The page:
I hope as the weather warms you can enjoy a nature walk where you live. Have kids? Ask them what the environment is and have an adventure, even laughs, discovering it. It’s an opportunity to open their eyes for the rest of their lives.

About the author: Jeanethe Falvey writes from EPA’s Office of External Affairs and Environmental Education, as the project-lead for Pick 5 and the State of the Environment, two projects geared towards learning, sharing and gaining a greater collective connection to our environment.

Editor's Note: The opinions expressed here are those of the author. They do not reflect EPA policy, endorsement, or action, and EPA does not verify the accuracy or science of the contents of the blog.

Please share this post. However, please don't change the title or the content. If you do make changes, don't attribute the edited title or content to EPA or the author.

Documerica in Focus: Charles “Chuck” O’Rear

By Jeanethe Falvey

He set an older camera on the table so I would recognize him. In a quaint coffee shop in St. Helena, California, I finally had a chance to sit down with Chuck and meet him in person.

While he is the likely front-runner with the most photographs in the final Documerica collection, his images are not yet in Flickr. Only about 4,000 have been scanned into the National Archives Flickr account, but over 15,000 images actually exist and are available in NARA’s online Archival Research Catalog. It requires patience, but searching by Documerica photographer, state, or environmental topic is worth the digging.

I asked him how he took this photo, a favorite that I found:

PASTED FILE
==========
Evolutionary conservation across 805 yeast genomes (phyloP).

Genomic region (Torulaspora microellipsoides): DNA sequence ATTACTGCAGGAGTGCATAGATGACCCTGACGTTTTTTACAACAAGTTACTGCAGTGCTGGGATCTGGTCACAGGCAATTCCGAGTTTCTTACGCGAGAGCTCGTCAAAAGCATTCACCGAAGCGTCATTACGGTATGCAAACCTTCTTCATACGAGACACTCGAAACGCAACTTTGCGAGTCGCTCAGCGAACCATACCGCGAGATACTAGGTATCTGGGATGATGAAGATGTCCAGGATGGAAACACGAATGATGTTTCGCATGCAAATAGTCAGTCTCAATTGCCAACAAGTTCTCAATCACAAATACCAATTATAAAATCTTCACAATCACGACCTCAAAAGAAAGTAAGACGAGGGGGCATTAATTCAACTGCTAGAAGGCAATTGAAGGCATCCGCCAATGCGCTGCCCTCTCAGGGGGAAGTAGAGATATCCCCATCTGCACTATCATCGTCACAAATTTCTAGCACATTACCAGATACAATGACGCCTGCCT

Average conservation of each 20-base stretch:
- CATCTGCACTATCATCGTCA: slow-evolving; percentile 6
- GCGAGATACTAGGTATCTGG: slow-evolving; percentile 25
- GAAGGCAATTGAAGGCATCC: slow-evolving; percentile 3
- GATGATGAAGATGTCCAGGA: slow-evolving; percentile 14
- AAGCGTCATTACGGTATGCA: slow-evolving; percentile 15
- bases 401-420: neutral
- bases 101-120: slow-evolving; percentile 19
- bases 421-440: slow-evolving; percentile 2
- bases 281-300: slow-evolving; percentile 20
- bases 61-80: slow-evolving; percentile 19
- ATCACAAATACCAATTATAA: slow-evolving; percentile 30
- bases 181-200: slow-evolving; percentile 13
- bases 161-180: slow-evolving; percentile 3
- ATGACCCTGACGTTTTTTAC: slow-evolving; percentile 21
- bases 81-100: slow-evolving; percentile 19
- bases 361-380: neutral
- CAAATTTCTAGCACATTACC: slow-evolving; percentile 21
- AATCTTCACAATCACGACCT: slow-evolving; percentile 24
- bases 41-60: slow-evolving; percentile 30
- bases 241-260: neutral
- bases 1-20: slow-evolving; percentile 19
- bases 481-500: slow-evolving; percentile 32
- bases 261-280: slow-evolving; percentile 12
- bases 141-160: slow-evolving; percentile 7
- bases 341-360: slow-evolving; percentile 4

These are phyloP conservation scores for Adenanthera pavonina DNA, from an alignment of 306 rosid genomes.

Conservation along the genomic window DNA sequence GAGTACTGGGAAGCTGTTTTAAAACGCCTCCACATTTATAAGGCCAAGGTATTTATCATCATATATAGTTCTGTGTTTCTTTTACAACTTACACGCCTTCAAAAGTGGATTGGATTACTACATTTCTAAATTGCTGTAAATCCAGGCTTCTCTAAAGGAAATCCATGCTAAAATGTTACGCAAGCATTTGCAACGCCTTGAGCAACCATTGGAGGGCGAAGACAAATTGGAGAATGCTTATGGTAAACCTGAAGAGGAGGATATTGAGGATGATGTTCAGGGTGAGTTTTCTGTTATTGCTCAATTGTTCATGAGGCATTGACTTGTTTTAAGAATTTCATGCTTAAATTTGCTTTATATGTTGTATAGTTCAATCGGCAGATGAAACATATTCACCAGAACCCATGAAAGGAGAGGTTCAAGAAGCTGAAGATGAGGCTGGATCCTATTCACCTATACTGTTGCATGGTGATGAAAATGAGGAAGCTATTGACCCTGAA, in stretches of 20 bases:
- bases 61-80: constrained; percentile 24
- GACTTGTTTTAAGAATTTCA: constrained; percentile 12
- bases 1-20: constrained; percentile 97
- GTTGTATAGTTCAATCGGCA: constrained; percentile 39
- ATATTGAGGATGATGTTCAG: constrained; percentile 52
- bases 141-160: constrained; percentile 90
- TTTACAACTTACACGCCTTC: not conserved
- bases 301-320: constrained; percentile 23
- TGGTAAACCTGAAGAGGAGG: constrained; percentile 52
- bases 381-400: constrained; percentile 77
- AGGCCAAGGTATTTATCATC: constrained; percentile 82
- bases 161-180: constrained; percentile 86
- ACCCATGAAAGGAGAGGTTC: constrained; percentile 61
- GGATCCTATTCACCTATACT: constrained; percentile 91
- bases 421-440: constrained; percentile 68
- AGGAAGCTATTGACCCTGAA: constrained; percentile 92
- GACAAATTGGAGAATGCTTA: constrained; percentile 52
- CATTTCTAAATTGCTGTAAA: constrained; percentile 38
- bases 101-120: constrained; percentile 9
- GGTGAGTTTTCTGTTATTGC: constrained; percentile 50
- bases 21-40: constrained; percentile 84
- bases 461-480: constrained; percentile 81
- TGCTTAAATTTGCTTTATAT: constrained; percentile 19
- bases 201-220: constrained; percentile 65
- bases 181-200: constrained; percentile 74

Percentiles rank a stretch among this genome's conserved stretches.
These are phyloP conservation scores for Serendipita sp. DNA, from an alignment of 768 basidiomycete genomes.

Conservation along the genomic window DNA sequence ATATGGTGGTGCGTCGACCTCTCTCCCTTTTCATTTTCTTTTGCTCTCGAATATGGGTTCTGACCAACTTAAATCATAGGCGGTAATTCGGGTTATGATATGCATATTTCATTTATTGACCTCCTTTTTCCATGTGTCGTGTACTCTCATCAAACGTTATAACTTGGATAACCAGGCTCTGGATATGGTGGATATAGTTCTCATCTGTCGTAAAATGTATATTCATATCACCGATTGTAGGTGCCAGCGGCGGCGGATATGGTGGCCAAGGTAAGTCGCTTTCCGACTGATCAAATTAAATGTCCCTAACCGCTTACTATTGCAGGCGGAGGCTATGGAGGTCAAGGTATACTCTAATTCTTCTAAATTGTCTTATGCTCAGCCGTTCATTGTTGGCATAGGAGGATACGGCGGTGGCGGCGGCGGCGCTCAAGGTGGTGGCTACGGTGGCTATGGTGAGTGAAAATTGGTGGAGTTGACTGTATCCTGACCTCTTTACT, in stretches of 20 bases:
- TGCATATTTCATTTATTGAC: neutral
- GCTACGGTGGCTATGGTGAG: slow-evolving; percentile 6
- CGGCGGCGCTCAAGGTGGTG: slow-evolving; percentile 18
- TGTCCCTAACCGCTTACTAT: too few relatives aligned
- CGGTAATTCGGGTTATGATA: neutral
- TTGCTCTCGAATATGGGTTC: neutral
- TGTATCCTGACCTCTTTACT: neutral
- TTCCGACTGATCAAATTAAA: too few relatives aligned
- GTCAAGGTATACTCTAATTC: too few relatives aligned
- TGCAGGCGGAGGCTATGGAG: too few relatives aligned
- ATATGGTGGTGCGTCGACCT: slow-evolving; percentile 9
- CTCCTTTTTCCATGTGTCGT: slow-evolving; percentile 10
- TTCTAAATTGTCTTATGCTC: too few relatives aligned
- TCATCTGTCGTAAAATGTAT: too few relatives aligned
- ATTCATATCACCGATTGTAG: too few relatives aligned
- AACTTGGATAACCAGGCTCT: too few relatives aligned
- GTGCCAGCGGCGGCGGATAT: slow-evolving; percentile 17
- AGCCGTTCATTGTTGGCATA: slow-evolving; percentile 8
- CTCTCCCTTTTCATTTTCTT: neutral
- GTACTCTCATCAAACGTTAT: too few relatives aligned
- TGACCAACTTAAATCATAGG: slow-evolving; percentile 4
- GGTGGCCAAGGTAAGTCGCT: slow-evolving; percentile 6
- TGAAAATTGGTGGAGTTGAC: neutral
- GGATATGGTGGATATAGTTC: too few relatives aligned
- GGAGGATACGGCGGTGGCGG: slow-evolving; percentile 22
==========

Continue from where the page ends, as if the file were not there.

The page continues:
Crop dusting near Calipatria in the Imperial Valley, 5/1972 by Charles O'Rear.

Crop dusting near Calipatria in the Imperial Valley, 5/1972 by Charles O'Rear.

How quickly did he have to duck and cover? No tripod, he confirmed. His memory of that exact photo was a little foggy, fair enough, but he said he was highly doubtful that the pilot pulled up in time. With a chuckle he said he was glad he’s still around, but that dosage of pesticides was just one of those moments that comes with the territory of being a photojournalist. Taking risks is living, he says.

His Documerica assignments took him throughout California, down along the Colorado River on the Mexican side of the border, Hawaii and more. He kept coming up with ideas and Gifford Hampshire kept sending him out.

I could have sat with him for hours and just about did. It was easy to zing from topic to topic, place to place around the world. Since Documerica, he photographed for National Geographic magazine for 25 years. It was going to be a challenge to name a place he hadn’t traveled to. So I tried.

“Been to Palau?”

Colorado River on the Mexican side of the border, 5/1972 by Charles O'Rear

Colorado River on the Mexican side of the border, 5/1972 by Charles O'Rear